For an example of a company that does get it, I’d point to ExxonMobil. Two decades after the Valdez spill, the company still shells out millions of dollars to ensure that their tankers are as spill-proof as possible. The company can’t precisely quantify what another spill would cost – but it understands how another spill would impact public trust. Thus, it makes the necessary investments to protect its reputation. The company sees the additional costs of corrective action as integers in a larger equation.

    As to your second comment, I would simply say that trust is gained inches at a time but lost all at once – and that a crisis some may think has nothing to do with the fundamental value proposition offered by a company always has the potential to change how people view it and its leadership. Did Bill Clinton’s marital indiscretions have anything to do with governing? Most would say no – but they jeopardized his presidency just the same.

    As to your third comment, I would argue that while the increased speed of communication does affect audience attention spans, its impact on how companies must respond to crisis is much more significant. Because audiences are more distracted today, they process information, make decisions, and move on to the next thing in only a matter of minutes. In today’s media environment, if you’re not ready to respond to crisis at the drop of a hat, you cede control of the story to others – and increase the chance that you’ll be tagged as a villain before you’ve even had a chance to respond.

  4. Jack says:

    Thanks Chris (& Richard). Richard’s absolutely right, of course, that it’s impossible to predict precisely how leadership will react in a crisis and, thus, the actual outcome. That said, I’d offer that the point of risk analysis isn’t prediction or precision, it’s to provide management with a reasonable understanding of probable outcomes given specific (stated) assumptions. A good risk analysis can articulate not only the quantitative estimates of reputation-associated losses, but also key variables that are in play (e.g., management responses) and their potential effect. With that information in hand, it seems more likely (but not certain) that management would make better decisions in a crisis.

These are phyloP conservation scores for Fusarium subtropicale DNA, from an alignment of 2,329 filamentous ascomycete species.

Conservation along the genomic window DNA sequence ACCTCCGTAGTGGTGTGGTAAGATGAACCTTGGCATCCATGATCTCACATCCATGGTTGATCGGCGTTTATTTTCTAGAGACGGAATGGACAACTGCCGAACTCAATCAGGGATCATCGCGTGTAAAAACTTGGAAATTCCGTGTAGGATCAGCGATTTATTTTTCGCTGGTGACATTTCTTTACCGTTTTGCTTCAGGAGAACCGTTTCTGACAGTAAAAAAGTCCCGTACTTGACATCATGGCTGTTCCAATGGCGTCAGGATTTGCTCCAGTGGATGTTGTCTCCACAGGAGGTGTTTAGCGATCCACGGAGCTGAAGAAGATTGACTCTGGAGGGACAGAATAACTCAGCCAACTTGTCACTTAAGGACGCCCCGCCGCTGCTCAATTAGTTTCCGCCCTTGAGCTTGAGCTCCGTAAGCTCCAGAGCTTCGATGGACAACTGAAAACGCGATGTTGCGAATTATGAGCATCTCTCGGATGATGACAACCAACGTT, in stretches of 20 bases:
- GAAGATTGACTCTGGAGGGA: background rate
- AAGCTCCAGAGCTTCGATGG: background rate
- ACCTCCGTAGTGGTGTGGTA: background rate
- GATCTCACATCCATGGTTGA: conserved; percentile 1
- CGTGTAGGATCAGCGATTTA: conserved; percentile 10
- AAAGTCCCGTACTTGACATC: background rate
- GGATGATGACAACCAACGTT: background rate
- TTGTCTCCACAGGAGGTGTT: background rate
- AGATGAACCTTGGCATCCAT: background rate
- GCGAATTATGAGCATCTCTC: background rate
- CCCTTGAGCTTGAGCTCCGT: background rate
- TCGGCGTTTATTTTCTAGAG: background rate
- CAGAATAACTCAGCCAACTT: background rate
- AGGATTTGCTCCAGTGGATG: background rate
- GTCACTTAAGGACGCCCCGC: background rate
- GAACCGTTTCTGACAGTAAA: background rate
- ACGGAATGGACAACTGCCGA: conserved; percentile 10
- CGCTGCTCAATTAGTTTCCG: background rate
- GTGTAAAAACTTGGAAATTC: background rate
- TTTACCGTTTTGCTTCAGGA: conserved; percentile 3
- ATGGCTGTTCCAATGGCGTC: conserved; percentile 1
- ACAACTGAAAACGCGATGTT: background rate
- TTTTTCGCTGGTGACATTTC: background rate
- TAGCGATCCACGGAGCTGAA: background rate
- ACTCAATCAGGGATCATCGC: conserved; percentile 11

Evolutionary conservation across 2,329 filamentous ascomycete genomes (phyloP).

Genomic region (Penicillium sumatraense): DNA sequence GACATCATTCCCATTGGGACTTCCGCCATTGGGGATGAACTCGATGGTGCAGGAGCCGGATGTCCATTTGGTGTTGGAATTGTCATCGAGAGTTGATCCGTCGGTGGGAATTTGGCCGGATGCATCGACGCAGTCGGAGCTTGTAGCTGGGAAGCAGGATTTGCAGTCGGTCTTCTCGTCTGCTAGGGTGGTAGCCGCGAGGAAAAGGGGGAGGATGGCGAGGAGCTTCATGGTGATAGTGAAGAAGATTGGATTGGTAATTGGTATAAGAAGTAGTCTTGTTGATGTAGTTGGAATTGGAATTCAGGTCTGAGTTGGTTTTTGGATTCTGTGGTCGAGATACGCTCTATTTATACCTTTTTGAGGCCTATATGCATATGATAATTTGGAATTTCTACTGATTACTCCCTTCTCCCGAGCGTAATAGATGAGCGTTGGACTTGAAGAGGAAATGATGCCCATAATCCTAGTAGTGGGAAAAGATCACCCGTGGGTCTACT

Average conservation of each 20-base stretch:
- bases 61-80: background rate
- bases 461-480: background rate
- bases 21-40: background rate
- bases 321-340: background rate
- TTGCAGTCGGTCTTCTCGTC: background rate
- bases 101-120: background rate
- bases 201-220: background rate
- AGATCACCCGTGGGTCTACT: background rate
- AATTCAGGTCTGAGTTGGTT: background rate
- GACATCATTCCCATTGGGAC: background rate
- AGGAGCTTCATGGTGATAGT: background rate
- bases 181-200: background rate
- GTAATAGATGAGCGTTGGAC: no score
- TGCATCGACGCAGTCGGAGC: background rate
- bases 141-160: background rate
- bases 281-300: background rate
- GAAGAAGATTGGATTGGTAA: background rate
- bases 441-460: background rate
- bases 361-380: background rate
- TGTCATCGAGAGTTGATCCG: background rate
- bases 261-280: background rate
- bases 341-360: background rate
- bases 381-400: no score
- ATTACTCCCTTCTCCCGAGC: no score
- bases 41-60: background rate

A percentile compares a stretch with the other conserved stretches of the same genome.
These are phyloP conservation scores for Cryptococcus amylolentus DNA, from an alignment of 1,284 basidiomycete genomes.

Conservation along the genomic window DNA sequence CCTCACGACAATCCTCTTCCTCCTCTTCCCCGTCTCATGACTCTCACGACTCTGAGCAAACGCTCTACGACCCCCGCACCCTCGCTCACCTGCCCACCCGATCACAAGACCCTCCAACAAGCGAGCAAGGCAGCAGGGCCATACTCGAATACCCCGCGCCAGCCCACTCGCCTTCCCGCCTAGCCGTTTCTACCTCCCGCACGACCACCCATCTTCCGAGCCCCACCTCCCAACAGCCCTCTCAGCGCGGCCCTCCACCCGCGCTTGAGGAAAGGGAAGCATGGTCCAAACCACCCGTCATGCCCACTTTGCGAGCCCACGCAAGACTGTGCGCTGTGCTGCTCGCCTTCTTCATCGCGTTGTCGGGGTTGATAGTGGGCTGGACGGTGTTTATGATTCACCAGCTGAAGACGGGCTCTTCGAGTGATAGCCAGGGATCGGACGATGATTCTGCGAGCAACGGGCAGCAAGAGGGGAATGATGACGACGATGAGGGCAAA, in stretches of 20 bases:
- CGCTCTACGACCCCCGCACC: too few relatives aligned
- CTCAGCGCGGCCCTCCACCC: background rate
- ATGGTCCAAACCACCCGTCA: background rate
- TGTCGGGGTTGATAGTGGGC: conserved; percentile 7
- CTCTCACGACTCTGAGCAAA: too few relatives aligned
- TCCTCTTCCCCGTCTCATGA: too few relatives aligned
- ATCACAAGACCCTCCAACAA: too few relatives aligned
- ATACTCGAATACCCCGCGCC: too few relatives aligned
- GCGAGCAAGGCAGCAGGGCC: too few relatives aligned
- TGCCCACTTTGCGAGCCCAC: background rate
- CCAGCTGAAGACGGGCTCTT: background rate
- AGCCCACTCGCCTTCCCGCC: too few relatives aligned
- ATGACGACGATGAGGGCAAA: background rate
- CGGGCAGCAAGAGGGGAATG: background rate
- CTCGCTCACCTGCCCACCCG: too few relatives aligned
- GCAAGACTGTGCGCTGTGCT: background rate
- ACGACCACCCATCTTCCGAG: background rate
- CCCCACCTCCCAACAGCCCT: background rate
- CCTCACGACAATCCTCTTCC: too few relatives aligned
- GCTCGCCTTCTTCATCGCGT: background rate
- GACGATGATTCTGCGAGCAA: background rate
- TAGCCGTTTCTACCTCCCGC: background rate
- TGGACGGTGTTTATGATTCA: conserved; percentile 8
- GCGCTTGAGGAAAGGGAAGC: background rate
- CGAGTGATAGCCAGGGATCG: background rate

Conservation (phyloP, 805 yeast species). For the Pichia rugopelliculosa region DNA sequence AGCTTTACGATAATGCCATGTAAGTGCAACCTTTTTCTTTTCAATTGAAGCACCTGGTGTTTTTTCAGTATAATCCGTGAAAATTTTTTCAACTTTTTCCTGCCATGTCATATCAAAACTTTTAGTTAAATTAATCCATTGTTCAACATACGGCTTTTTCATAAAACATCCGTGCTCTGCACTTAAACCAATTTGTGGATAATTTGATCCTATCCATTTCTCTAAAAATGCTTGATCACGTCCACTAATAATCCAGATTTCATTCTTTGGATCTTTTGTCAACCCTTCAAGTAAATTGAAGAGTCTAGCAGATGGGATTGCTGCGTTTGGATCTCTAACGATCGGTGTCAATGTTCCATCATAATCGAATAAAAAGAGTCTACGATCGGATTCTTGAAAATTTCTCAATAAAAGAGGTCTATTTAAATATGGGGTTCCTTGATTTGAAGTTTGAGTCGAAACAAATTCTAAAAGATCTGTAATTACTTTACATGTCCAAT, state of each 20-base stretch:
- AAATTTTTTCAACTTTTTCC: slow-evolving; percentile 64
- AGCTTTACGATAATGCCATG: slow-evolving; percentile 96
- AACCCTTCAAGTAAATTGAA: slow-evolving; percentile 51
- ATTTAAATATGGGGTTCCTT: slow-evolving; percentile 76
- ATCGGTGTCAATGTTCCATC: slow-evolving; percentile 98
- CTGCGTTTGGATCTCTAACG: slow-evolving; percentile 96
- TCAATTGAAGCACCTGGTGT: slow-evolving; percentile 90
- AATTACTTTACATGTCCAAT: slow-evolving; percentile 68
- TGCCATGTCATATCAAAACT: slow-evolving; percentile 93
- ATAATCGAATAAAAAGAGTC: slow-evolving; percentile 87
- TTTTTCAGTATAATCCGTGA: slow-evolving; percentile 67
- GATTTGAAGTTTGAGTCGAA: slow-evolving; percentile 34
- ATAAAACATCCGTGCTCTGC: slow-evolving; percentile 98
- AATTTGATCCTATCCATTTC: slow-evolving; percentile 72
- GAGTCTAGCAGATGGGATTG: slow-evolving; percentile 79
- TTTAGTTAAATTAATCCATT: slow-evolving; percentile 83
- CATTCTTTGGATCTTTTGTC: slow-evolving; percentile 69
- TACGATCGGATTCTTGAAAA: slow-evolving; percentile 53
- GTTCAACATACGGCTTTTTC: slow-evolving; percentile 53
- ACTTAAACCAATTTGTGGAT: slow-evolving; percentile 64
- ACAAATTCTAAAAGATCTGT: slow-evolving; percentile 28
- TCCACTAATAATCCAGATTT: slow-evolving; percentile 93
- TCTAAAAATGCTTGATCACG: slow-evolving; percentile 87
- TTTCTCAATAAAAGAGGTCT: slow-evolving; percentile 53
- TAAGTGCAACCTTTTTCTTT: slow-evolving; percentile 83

As for “brand value”, I guess I’m still a bit at a loss as to how that value is realized (or damaged) if it isn’t in market share, stock price, cost of capital, etc.

    Thanks.
    Jack

  5. […] And third, shorter decision cycles and the threat of fast-moving misinformation mean that trust will become a company’s most valuable asset. Some could correctly argue that the public’s confidence in a company or brand has always been the most critical element of effective business strategy – but today, it’s been elevated to another level. When bad news breaks, trust is what leads customers, investors, analysts, and regulators to say “wait… that’s not the company I know.” It is what provides chances to counter with messages of your own and shape the narrative before opinions are formed and audiences move on to the next thing. […]